So much of golf instruction is this position, that position, it's sometimes good to clear your head and think in broader terms.
Put simply, the overall motion of a good swing is push-pull: You push the club back, and you pull it through. The opposite move—a pull-push—is a common amateur fault. So a lot of golfers have the fundamental motion of the swing reversed. With the help of tour player Gary Woodland here, let's take a look. —With Peter Morrice
HOW TO START BACK
The motion you want off the ball is a pushing back movement by the left hand (pictured above). This creates a basically straight start to the swing and wide extension. It also gets the left shoulder turning back so the upper body starts to coil against a stable lower body.
The left hand is a good focal point because the hands are the only parts of the body on the club. In fact, think of the back of the left hand as the clubface: If the hand stays steady, so does the face. A square face going back boosts your chances of getting back to impact square, which is the ultimate goal.
A common fault is pulling the club back with the right hand. A lot of right-hand-dominant golfers do this, it causes the club moves quickly to the inside. From there, you have to lift it to get to the top, and that reduces body rotation and saps a lot of energy out of the swing. You lose all of that torque that's produced when the upper body turns against a stable lower body.
A Drill to Help
Here's a good drill to groove the push-back move. Grip a short iron in your left hand only, and make some chipping swings. Without the right hand on the club, you isolate the pushing motion of the left hand on the backswing. Re-create that feel when you go back to swinging with both hands.
HOW TO START DOWN
Another benefit of the push-back is the wide takeaway that it creates. A wide takeaway helps shift your weight to your right side. With the weight back and your upper body fully coiled, you're ready to reverse those actions and start the downswing.
The first move down should be a pulling motion initiated by the left leg (pictured above). From the top, the left knee shifts toward the target and starts pulling the rest of the lower body into its forward rotation. If the lower body leads the downswing, the club drops to the inside, and you can sling it out to the ball.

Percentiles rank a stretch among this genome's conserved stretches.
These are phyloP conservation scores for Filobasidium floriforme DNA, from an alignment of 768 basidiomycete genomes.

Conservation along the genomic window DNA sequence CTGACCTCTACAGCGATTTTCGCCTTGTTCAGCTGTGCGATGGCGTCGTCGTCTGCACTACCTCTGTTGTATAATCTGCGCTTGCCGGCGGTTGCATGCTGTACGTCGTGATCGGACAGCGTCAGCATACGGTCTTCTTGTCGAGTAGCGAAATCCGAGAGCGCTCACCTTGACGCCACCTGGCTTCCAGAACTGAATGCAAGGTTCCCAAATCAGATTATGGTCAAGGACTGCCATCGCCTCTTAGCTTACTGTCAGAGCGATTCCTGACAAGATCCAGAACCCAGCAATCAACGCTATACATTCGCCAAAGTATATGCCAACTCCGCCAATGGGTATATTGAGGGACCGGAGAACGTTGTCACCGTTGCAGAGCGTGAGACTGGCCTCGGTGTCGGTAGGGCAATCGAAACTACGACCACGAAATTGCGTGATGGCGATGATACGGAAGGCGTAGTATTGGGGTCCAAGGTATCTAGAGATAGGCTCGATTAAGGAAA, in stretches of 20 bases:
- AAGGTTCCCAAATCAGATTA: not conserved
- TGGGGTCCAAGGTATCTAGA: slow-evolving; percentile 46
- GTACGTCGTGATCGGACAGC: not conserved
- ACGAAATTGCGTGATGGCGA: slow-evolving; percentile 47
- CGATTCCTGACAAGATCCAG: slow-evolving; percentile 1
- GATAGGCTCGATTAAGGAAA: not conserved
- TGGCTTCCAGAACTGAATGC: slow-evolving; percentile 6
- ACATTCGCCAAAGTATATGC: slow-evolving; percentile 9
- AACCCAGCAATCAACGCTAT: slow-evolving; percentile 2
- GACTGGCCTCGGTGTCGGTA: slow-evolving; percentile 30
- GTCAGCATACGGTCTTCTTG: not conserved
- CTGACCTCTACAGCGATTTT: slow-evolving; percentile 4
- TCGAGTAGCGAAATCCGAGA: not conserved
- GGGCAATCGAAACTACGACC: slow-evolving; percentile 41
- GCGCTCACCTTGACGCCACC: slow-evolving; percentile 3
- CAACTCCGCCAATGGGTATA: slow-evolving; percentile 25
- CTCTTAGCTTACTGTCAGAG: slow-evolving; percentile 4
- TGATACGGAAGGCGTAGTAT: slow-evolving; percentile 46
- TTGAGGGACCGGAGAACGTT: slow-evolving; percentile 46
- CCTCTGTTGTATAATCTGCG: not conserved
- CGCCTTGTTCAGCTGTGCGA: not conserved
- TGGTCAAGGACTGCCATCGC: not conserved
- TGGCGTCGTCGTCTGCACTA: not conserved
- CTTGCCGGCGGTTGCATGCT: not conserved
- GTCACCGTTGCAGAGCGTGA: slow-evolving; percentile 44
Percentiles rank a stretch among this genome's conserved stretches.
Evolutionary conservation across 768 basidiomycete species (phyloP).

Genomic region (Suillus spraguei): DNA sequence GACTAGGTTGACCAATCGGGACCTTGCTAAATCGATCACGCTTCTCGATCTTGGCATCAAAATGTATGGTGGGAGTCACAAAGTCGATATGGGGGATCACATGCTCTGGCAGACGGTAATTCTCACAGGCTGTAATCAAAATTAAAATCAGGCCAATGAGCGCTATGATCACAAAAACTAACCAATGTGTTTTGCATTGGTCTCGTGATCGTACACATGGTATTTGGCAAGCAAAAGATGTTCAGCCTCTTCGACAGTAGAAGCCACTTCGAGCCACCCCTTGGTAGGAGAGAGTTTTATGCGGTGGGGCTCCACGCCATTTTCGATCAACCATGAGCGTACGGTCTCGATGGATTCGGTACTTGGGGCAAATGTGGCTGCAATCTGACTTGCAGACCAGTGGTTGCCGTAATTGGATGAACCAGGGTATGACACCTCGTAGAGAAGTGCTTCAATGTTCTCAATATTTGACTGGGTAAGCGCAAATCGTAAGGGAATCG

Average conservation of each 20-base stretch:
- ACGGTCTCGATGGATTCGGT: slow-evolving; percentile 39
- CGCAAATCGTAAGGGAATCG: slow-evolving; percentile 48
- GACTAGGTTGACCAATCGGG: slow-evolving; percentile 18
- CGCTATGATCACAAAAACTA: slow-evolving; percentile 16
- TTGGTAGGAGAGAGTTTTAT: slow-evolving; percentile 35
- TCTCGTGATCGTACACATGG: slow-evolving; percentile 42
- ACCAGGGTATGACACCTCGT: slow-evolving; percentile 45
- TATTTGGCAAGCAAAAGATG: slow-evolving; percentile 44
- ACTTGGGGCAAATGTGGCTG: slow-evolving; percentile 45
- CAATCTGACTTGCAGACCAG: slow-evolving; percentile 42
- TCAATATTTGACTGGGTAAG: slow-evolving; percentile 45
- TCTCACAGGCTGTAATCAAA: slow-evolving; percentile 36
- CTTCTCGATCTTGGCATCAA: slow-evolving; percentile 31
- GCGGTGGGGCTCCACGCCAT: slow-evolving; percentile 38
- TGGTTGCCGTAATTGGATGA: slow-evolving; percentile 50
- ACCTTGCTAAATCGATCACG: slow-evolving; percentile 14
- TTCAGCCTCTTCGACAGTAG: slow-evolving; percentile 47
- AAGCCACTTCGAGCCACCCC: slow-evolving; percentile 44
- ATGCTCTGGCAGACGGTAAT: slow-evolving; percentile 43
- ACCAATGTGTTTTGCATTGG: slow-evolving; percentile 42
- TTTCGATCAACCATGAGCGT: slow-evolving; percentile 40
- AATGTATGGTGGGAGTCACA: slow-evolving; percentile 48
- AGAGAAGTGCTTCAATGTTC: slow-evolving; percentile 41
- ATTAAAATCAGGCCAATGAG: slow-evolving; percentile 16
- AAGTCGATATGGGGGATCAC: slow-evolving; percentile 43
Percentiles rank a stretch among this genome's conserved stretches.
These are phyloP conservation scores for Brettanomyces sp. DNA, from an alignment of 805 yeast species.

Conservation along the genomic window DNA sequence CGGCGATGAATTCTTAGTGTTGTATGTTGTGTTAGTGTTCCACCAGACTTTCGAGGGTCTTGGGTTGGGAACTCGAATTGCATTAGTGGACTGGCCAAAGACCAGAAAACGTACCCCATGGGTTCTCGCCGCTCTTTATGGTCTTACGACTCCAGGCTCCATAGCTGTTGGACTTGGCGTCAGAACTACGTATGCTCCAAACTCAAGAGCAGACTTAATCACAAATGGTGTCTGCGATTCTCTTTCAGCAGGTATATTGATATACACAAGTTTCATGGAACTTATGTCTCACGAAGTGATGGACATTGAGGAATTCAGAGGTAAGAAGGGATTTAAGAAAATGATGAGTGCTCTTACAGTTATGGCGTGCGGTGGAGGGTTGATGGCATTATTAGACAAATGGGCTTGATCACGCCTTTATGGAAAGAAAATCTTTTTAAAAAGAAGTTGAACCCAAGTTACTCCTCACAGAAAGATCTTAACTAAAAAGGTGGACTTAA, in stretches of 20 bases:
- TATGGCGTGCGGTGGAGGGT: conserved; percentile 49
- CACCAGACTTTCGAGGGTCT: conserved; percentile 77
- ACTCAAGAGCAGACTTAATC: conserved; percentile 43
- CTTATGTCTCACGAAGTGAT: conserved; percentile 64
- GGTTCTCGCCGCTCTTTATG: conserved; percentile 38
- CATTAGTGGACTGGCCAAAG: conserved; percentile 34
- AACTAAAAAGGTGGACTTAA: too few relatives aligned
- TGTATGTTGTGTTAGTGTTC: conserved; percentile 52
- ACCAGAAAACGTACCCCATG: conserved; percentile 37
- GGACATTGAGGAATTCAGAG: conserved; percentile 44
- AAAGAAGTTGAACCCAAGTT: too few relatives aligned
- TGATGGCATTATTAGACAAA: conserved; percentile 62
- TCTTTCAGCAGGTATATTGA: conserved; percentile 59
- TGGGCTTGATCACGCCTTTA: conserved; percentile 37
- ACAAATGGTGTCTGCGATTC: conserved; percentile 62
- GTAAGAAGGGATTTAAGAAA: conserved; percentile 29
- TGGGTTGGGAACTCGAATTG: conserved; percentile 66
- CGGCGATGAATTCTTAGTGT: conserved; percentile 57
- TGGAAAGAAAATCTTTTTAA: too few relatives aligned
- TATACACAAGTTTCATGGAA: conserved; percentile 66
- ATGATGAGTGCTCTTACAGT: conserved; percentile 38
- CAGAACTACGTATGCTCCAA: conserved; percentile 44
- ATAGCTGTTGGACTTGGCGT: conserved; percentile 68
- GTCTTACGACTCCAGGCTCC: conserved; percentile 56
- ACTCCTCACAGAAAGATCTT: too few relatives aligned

There is a caveat. The downswing is not only a pulling action, because you also have to square the clubface for impact. If you just pulled, the face would be wide open—and you'd flare everything dead right. So after the initial pull, focus on turning the knuckles of your left hand down. Your goal is to get the back of that hand—the logo on your glove—facing the target at impact.
On the fault side, if you push the club down from the top, like a lot of right-hand-dominant golfers do, the club moves out and away from you. From there, you're going to make a steep swing that cuts across the ball from out to in. That swing has no power and produces a lot of pulls and slices.
A Drill to Help
Try this drill to help you feel the pull, then a square face. Without a club, take your setup with the outside of your left foot against a wall. Mimic your backswing, then swing down slowly. Make sure: (1) Your left leg gently bumps the wall as you start down, and (2) the back of your left hand faces the wall as it comes down in front of you. Now you're ready to put the push-pull to work for you.
Steve Scott is the head professional at Paramount Country Club in New City, N.Y.
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